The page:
Diwali As One Of The Most Important Celebrations In The Hindu Tradition

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Religion makes up a large part of our world. Providing an ethical base and cultural heritage, it influences people’s beliefs and gives people a certain way of life in connection to community. Hinduism, one of the five major world religions, holds connections to people around the globe. Its intricacies and deep cultural history are what makes it such a central part of so many adherent’s lives. Within the religion itself, there exists a number of sacred rituals and festive celebrations. Lakshmi Puja, a ritual within the festival of Diwali, is celebrated in the Hindu tradition all around the world. Using Victor Turner’s ‘three meaning’ ritualistic model it can be proven that the Lakshmi Puja is a calendrical religious ritual. The significance of Diwali is not only prominent in Hindu countries but also in Australia.

Throughout the year, different religious events are celebrated and rituals are completed by adherents. These rituals can be classified as either lifecycle or calendrical. Within the calendrical spectrum, which mark particular times of the year, rituals can be identified through different periods including Solar (using phases of the moon to measure time) or Lunar (measures of time between vernal equinoxes). The Diwali festival is a calendrical festival, meaning that it is observed annually in a set time period, normally between October and November (Bitesize, 2019). The Indian calendar differs slightly from what is known in the Western hemisphere. The Gregorian calendar, which is used in most parts of the world, is based on the earth’s revolution as it circles the sun, while the Hindu calendar is based on the moon’s movement around the earth. Also, the Hindu calendar is more centred around the alignment of zodiac signs and Hindu religious festivals than the Gregorian calendar (Nyokabi, 2017).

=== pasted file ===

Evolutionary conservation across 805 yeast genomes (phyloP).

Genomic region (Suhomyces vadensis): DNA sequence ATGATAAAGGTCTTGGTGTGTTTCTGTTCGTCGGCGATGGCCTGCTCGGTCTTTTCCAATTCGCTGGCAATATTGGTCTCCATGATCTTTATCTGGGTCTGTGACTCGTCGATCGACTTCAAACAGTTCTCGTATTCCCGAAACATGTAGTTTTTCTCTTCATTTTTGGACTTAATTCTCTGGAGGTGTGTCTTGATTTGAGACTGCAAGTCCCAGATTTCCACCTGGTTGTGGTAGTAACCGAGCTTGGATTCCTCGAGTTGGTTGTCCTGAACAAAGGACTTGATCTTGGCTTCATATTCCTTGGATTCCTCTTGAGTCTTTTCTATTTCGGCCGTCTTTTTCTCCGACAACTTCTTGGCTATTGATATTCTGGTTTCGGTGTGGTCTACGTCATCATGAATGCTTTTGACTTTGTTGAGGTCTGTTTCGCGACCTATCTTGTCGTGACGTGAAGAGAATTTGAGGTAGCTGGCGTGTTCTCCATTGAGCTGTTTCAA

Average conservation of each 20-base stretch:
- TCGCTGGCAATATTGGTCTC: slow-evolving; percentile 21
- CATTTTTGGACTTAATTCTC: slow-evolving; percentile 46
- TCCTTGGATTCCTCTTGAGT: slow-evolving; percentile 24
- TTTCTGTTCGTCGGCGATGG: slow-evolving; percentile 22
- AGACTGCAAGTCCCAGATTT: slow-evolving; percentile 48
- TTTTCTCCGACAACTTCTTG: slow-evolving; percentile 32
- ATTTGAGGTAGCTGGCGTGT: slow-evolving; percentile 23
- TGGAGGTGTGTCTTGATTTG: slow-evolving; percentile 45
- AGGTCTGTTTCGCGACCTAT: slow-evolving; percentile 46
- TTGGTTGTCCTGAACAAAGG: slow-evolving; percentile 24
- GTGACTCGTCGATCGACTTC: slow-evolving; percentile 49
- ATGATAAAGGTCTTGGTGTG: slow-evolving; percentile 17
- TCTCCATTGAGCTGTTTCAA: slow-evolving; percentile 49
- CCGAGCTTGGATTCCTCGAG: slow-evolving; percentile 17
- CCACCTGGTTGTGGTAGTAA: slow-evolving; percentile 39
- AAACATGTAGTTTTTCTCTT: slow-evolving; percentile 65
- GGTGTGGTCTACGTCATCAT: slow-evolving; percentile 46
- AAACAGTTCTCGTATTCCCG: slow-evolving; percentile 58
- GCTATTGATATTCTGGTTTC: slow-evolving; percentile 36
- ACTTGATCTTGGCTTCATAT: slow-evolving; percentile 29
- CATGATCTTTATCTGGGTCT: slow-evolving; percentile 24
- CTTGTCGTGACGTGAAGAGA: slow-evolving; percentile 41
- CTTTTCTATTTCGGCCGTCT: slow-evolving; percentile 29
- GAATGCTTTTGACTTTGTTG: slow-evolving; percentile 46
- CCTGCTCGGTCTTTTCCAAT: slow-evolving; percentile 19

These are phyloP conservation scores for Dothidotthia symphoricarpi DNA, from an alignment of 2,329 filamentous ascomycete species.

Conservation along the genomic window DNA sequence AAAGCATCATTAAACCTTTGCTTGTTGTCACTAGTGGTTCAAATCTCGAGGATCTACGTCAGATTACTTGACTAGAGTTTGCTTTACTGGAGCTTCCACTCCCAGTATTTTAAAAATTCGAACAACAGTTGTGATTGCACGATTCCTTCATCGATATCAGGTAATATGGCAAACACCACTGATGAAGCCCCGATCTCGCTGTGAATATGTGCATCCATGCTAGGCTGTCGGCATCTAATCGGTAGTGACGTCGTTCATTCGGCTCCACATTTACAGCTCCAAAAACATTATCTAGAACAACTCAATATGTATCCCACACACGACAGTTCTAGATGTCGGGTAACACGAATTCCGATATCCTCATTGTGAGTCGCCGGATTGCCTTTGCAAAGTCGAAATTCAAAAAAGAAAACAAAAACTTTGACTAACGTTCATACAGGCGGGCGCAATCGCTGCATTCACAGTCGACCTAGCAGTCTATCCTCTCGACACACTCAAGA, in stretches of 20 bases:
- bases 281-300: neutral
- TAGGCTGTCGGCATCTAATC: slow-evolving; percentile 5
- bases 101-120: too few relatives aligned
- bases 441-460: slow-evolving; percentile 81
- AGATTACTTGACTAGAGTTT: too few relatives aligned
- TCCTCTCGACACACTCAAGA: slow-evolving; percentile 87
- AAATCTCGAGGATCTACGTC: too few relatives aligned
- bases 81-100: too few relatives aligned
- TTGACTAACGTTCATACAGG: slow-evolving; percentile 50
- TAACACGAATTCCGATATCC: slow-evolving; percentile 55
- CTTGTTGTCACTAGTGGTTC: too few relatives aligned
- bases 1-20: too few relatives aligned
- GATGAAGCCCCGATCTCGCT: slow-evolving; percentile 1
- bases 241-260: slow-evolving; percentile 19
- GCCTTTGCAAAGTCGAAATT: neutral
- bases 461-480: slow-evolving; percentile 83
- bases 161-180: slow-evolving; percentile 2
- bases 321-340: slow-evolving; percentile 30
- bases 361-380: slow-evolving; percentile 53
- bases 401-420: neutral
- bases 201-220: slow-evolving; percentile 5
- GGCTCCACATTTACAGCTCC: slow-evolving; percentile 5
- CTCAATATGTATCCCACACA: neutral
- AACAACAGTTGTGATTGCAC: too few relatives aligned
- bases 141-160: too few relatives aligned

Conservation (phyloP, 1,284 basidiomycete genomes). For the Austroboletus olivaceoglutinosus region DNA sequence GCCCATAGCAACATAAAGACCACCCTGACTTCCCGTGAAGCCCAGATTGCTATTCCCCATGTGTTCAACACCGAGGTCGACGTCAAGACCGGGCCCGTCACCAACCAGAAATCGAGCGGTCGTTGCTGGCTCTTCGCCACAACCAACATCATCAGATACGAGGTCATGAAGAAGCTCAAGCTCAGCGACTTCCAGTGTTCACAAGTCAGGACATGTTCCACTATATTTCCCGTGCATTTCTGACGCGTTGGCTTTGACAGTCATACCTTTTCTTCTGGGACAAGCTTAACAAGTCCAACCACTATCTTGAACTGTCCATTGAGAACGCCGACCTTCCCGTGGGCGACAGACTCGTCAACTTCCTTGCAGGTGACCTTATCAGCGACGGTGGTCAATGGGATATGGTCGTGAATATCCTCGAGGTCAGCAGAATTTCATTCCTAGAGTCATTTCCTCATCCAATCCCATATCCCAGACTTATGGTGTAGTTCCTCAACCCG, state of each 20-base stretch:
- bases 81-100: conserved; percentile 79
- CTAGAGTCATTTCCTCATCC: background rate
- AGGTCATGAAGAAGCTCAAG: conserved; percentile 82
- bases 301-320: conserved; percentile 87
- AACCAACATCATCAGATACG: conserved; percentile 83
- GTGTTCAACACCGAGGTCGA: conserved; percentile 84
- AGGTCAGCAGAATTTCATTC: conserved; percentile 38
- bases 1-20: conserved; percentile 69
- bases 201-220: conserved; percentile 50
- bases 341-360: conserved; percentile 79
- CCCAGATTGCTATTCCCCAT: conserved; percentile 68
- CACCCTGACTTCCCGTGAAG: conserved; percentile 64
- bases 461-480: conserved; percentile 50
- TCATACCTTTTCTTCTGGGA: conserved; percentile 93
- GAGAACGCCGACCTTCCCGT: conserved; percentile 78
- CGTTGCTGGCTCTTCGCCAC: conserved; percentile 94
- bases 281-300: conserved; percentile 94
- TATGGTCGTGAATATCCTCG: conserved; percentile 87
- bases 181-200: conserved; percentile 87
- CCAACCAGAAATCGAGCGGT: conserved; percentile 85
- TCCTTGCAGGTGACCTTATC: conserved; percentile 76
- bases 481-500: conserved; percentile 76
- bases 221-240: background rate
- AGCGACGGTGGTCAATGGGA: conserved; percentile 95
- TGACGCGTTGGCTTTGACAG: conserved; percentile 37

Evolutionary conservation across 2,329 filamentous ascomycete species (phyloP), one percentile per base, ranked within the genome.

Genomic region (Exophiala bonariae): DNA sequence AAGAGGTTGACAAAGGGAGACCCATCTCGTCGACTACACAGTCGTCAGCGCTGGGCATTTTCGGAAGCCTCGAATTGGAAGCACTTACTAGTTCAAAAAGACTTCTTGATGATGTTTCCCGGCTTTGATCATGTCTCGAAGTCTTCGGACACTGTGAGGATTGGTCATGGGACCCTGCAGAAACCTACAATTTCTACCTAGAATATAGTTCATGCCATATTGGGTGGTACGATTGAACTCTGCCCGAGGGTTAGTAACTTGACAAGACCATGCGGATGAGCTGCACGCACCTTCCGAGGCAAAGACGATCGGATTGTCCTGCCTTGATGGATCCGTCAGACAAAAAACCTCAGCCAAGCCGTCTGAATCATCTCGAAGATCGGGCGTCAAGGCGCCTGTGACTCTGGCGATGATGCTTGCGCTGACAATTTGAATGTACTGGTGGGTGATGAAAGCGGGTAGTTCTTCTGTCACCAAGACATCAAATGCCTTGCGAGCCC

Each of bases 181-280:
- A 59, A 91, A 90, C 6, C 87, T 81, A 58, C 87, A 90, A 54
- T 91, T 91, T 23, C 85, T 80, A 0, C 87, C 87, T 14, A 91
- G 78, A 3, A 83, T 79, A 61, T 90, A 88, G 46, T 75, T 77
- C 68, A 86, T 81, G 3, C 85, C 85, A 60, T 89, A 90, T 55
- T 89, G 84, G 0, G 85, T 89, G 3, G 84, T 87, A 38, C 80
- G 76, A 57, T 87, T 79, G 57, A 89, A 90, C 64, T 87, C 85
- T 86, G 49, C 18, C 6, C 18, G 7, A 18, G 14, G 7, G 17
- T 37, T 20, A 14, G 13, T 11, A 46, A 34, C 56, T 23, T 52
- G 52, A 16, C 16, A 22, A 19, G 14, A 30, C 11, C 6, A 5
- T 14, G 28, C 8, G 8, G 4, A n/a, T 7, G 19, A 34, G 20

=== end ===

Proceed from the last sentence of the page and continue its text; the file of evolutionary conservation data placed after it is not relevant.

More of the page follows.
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Diwali is one of the most important celebrations in the Hindu tradition. Diwali celebrates new beginnings and the triumph of good over evil, and light over darkness over the 5-day period. It is called the ‘festival of lights’ because of the way everything is illuminated with oil lamps, displaying how goodness outshines evil and darkness. During this time, all the buildings, workplaces, common areas and homes are decorated with oil lamps called ‘diyas’. This act of lighting stems from different origin stories, all with an underlying theme of overcoming evil through righteousness. One story tells of ‘the return of deities Rama and Sita to Ayodhya after their 14-year exile’ (BBC, 2018). Another common belief is that of how an evil king captured king Rama’s wife, Sita. Rama, with the help of an army of monkeys who built a bridge from India to Sri Lanka, defeated the evil king and rescued Sita. On their return home, they were greeted with millions of lights spread out across the city Ayodhya to guide them (Little, 2018). Some of the celebrations of Diwali include visiting relatives, watching fireworks, having feasts and worshipping Lakshmi, ‘the Hindu Goddess of wealth and bringer of blessings for the new year’, which corresponds to the third day of Diwali: Lakshmi Puja (BBC, 2018).

Lakshmi Puja is the third day of Diwali. During this day, the Goddess Lakshmi is worshipped in different ways but for the same reason: to bring prosperity and wealth on yourself and your family (Tandem, 2018). This is especially meaningful for business owners as good fortune and positivity is always appreciated.


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